Dopamine, reward learning, and active inference

Thomas H B FitzGerald, Raymond J Dolan, Karl Friston

Research output: Contribution to journalArticle

35 Citations (Scopus)
5 Downloads (Pure)

Abstract

Temporal difference learning models propose phasic dopamine signaling encodes reward prediction errors that drive learning. This is supported by studies where optogenetic stimulation of dopamine neurons can stand in lieu of actual reward. Nevertheless, a large body of data also shows that dopamine is not necessary for learning, and that dopamine depletion primarily affects task performance. We offer a resolution to this paradox based on an hypothesis that dopamine encodes the precision of beliefs about alternative actions, and thus controls the outcome-sensitivity of behavior. We extend an active inference scheme for solving Markov decision processes to include learning, and show that simulated dopamine dynamics strongly resemble those actually observed during instrumental conditioning. Furthermore, simulated dopamine depletion impairs performance but spares learning, while simulated excitation of dopamine neurons drives reward learning, through aberrant inference about outcome states. Our formal approach provides a novel and parsimonious reconciliation of apparently divergent experimental findings.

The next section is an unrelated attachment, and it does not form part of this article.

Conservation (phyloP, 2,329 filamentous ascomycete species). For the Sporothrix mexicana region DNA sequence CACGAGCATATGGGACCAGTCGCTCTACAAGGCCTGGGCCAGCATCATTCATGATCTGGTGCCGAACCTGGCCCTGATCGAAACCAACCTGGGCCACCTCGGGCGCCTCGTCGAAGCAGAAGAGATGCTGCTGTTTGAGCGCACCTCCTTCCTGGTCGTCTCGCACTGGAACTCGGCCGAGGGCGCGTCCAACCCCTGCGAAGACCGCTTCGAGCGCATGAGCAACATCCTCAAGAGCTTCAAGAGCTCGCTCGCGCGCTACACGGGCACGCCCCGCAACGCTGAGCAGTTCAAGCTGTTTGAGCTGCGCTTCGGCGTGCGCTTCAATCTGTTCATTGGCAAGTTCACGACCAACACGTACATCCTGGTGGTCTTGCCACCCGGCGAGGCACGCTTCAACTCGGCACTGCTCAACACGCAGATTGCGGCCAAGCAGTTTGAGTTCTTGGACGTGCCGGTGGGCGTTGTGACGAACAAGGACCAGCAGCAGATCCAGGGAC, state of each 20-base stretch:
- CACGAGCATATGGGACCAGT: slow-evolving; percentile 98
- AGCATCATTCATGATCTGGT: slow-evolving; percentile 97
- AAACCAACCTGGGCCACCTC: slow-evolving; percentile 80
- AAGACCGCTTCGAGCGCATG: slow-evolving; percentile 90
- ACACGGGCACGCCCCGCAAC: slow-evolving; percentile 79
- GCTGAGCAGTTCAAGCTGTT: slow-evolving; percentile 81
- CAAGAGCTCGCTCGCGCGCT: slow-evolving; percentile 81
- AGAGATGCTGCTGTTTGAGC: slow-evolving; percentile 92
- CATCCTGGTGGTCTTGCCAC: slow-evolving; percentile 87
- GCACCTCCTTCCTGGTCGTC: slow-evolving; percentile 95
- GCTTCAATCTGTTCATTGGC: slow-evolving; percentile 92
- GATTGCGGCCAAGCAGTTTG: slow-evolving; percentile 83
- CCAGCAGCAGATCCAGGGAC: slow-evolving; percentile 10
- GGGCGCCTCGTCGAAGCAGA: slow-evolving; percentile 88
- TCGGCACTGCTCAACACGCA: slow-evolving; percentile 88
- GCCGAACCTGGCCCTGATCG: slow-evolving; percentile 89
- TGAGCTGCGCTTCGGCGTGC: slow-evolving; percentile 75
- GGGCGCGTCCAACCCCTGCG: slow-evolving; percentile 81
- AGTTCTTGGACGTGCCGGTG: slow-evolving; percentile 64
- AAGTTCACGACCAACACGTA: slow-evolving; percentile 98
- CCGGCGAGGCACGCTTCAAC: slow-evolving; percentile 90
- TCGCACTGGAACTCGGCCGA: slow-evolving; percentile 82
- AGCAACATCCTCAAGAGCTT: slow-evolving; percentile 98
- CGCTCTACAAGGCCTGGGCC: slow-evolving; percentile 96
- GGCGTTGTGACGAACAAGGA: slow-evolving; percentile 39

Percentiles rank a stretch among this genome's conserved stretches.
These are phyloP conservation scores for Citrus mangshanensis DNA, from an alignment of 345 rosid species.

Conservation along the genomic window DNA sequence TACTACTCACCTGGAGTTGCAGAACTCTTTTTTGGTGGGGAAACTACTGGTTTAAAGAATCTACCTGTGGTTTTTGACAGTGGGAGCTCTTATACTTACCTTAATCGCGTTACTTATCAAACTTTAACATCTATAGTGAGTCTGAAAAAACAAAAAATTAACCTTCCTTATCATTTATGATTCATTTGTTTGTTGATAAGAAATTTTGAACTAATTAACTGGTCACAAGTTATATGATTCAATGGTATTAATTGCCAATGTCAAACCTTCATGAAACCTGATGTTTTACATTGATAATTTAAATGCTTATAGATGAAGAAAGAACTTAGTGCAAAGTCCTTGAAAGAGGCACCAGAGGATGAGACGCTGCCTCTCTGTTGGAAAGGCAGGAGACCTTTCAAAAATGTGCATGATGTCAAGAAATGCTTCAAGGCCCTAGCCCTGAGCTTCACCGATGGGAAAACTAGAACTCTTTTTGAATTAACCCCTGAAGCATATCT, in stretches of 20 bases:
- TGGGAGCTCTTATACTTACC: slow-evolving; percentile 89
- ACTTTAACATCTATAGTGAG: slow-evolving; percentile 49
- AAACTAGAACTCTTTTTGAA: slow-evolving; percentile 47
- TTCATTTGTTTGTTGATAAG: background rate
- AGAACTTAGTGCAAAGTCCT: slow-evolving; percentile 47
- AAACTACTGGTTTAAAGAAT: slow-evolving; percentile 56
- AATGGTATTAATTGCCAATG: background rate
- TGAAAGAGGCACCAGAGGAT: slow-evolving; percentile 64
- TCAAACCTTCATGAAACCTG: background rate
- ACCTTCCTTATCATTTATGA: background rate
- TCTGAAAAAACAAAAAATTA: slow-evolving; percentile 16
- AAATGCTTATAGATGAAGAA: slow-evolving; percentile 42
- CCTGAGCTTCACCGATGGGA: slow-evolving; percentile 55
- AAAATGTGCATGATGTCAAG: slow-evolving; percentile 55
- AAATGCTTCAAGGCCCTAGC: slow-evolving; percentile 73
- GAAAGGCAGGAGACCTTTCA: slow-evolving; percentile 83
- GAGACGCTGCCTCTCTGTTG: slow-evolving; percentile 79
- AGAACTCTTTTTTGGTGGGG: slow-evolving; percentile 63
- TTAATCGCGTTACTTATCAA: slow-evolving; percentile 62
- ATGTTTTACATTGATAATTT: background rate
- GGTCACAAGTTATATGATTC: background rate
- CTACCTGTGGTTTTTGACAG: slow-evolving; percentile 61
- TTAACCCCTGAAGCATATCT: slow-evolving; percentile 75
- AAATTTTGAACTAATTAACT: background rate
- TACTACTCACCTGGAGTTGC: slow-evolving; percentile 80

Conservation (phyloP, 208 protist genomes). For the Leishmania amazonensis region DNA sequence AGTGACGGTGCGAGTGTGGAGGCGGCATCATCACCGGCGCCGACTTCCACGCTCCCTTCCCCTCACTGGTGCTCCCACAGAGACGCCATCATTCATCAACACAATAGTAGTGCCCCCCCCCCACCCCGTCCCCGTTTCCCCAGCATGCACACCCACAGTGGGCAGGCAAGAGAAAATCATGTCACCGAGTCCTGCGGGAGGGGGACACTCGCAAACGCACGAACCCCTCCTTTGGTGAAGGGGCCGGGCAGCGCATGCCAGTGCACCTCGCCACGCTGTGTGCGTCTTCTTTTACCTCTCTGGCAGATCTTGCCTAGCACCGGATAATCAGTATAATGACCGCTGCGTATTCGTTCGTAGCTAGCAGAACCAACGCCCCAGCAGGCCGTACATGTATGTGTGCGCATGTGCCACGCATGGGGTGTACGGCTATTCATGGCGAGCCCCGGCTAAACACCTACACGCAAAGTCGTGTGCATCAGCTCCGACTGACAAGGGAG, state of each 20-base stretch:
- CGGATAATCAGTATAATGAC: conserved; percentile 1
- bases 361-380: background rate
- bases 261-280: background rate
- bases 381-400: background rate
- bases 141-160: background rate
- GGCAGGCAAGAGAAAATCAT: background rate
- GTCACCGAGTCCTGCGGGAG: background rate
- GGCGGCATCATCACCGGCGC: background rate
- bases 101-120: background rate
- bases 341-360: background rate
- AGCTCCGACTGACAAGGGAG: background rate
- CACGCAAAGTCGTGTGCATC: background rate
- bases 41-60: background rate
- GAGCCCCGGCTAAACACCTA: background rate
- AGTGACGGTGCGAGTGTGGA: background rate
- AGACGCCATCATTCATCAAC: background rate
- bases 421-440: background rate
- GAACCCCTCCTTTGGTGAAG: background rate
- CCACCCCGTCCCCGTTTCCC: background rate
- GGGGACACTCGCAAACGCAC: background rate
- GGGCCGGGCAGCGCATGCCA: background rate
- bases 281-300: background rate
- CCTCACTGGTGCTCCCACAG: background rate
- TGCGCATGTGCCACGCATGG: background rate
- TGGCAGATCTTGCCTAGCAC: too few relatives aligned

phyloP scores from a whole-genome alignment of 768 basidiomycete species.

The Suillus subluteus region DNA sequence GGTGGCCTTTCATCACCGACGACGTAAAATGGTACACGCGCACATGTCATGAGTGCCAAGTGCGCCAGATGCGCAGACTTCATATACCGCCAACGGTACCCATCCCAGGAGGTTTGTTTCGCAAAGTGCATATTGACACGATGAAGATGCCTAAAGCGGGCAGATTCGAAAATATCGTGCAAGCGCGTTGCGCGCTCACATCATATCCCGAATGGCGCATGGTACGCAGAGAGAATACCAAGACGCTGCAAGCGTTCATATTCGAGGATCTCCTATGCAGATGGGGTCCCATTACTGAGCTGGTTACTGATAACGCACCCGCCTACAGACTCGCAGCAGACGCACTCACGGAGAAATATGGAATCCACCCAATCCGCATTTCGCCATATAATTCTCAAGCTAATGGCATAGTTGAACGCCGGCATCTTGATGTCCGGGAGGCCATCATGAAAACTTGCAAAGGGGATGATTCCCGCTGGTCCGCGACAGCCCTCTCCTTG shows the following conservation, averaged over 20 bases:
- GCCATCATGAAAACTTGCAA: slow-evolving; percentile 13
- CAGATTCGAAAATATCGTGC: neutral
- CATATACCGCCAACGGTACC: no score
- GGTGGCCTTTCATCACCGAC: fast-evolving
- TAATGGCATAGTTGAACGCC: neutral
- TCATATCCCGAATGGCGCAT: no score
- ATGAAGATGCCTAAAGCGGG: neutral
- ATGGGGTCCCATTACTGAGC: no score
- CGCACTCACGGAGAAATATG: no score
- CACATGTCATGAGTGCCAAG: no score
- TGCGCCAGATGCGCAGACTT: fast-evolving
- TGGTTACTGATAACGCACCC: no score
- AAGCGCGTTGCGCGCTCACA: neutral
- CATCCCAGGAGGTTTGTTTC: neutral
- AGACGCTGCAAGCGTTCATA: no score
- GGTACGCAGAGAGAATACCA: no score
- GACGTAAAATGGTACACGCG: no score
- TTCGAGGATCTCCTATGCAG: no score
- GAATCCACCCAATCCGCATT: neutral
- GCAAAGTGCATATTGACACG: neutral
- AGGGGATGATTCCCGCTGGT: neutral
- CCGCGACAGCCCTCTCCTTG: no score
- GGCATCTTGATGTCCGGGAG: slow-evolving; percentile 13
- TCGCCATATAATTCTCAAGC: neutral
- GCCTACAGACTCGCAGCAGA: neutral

Original languageEnglish
Article number136
JournalFrontiers in Computational Neuroscience
Volume9
DOIs
Publication statusPublished - 4 Nov 2015

Keywords

  • reward
  • reward learning
  • variational inference
  • dopamine
  • active interference
  • instrumental conditioning
  • incentive salience
  • learning

Cite this